Polarization is the stage when newcomers recognize that differences do exist and tend to view the host culture in polarities. They may see it as either inferior to their own or possibly superior to their own. A person in Polarization may find it challenging to engage in relationships with people from other cultures as they tend to have an us-and-them approach to cultural difference and may resort to using stereotypes to make sense of cultural differences. A student who views the host culture as inferior might frequently say things such as, "Oh the education system in my country is much better. I can’t believe how little these students know!" A student who views the host culture as superior might frequently say things such as, "Oh the professors here are so much better than they are in my country. They all treat their students so respectfully--they’re like equals." A difficulty of Polarization is that the separation it engenders can fossilize a person’s intercultural cognitive development and threaten goals. For some students, overcoming Polarization will be a matter of time until they have more balanced interpretations. However, I have had students who have been in Canada for more than 10 years who registered on the IDI in Polarization, which was indicative of trauma (M. Hammer, personal communication, 2006). If students have been in Canada for many years and still engage in a lot of us-and-them discourse, they might actually require counseling. (Some measure of us-and-them talk can be a permanent feature for people who have lived overseas. It’s only when the state is persistent and threatens goals that counseling might be necessary.)

In Minimization, individuals will be aware that differences exist but will gloss over the depth or significance of the differences. They tend to make assumptions about human commonalities, which diminish cultural differences. They’ll say, "All students respect their teachers" without realizing that the way respect manifests itself is different from one culture to another. Minimization can be a comfortable and productive stage; however, minimization can be problematic, as in the face of difficulties people can revert to Polarization. In addition, a person with a Minimization approach to cultural difference might miss important subtleties because they are focusing on commonalities. For example, an engineering student could easily just focus on the universality of scientific principles and completely overlook how power or collaboration might be handled differently in a group of international people working on a project. Such an oversight could result in the person being good at the science but bad at the management of a multi-national team.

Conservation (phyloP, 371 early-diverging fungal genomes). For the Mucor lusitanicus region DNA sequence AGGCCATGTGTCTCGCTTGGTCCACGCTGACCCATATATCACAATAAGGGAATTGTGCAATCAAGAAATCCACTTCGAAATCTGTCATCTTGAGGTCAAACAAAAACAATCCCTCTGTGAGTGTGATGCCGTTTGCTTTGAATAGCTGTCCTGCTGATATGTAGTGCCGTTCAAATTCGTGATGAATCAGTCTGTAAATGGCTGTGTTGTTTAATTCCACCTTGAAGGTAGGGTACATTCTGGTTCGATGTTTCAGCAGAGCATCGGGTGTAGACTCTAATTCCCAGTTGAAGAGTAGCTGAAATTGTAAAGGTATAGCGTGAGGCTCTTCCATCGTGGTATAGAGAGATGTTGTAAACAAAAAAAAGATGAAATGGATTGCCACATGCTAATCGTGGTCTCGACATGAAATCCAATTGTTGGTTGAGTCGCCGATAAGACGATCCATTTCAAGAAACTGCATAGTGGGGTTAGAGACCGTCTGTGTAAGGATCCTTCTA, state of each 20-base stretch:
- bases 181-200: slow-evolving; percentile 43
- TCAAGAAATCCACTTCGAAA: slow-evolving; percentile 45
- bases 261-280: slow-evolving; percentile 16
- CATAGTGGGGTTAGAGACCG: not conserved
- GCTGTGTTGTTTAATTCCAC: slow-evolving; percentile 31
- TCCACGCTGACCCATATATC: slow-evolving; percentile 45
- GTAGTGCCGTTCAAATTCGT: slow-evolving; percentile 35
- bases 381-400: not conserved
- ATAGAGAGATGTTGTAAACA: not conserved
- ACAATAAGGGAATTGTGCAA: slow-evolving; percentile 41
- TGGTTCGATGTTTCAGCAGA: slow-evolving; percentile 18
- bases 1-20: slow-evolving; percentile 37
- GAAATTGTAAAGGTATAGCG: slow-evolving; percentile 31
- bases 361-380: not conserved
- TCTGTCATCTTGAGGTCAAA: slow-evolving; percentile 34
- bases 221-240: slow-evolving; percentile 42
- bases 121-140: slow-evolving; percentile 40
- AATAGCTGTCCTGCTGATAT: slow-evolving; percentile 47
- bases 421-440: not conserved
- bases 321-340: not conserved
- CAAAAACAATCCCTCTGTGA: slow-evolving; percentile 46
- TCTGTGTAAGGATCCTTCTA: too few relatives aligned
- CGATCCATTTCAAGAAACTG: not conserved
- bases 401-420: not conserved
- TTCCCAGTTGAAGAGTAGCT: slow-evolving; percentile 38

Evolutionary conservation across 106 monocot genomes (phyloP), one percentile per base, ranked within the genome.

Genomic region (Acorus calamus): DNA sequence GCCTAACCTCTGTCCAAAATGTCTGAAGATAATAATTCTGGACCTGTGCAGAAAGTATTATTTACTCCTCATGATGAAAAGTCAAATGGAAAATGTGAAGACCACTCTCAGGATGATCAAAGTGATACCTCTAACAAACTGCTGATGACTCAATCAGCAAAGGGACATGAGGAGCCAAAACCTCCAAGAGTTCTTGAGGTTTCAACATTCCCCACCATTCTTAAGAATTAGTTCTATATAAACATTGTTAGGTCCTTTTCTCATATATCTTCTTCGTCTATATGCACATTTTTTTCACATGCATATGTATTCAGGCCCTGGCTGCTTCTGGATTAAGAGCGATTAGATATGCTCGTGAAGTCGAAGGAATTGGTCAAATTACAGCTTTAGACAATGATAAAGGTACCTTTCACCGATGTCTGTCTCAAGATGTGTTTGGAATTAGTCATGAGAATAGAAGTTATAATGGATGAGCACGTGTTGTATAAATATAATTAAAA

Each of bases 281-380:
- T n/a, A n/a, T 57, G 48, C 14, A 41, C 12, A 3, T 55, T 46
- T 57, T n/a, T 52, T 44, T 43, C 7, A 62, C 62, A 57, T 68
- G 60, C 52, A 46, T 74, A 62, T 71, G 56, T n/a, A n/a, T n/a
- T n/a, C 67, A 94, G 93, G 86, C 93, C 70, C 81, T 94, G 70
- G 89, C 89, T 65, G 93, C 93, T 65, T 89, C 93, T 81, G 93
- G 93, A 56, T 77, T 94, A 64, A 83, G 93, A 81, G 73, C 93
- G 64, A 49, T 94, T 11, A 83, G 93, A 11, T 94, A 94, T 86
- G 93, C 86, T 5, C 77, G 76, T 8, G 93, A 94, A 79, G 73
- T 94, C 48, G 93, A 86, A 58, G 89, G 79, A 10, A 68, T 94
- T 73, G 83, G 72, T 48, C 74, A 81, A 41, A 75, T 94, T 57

In Acceptance, one appreciates and respects differences, recognizing their cultural context. If people are in Acceptance, they’ll be more able to acknowledge that behaviour which does not reflect their own value systems might be appropriate to the context of the host culture. Individuals in Acceptance will be likely to be able to experience cultural difficulty and negotiate their way through it. For example, they might be shocked by how directly and publicly a supervisor gave them negative feedback if they come from a culture where the norms would dictate a private and gentle delivery. After the initial shock, such an individual would be able to walk through an internal debrief and realize that while they didn’t enjoy the experience, it was actually not rude behaviour but was appropriate to the context. These individuals are essential to any group that has multiple cultures in it, as they can serve as bridges and view situations from multiple perspectives.

In Adaptation, one shifts one’s own behaviour and perspective to be more culturally appropriate to different contexts. A person in Adaptation will be able to approach a situation in ways appropriate for other cultures. For example, recently a student of mine was having difficulty with an individual in his working group. After a discussion about the various elements and actors involved, he took a course of action that ran counter to his own sense of propriety but which was effective as it was consistent with the other party’s expectations. Interestingly, it is this level of development that many people expect newcomers to demonstrate--and quickly. Unfortunately, it can take a very long time for individuals to achieve the Adaptation stage, and for some it may simply be beyond their ken.

While living in another culture or working with individuals from other cultures can be exhilarating, it can also initially be destabilizing. However, just because an individual is experiencing difficulty in the face of cultural difference does not mean that person will not be able to adjust to the experience. In fact, some research indicates that great intercultural difficulty can actually be experienced by those who will eventually become the most interculturally competent (Ruben & Kealey, 1979).

As our classes become more international, we need to remember that adaptation ought not to be a one-way street. While faculty and staff in the host culture might consider the behaviour of newcomers through the lens of the IDC, it is also critical that they attend to their own positioning on the continuum. So, how is movement along the continuum encouraged? Being mindful of some of the elements involved with experiencing cultural difference helps, but unfortunately, there is no short cut to intercultural competence. However, the Teaching Support Centre has a host of resources to support everybody on campus.


Bennett, M. (1993). Towards ethnocentrism: A developmental model of intercultural sensitivity. In R.M. Paige (Ed.,) Education for the intercultural experience (2nd Ed.,) Yarmouth, ME: Intercultural Press.

Hammer, M.R., & Bennett, M.H. (1998). The intercultural development inventory manual. Porland, OR: The Intercultural Communication Institute.

Hammer, M.R. (2009). The Intercultural Development Inventory: An approach for assessing and building intercultural competence. In M.A. Moodian (Ed.), Exploring the Cross-Cultural Dynamic within Organizations. Thousand Oaks, CA: Sage.

Ruben, B. D. & Kealey, D. J. (1979). Behavioral assessment of communication competency and the prediction of cross-cultural adaptation. International Journal of Intercultural Relations, 3, 15-47.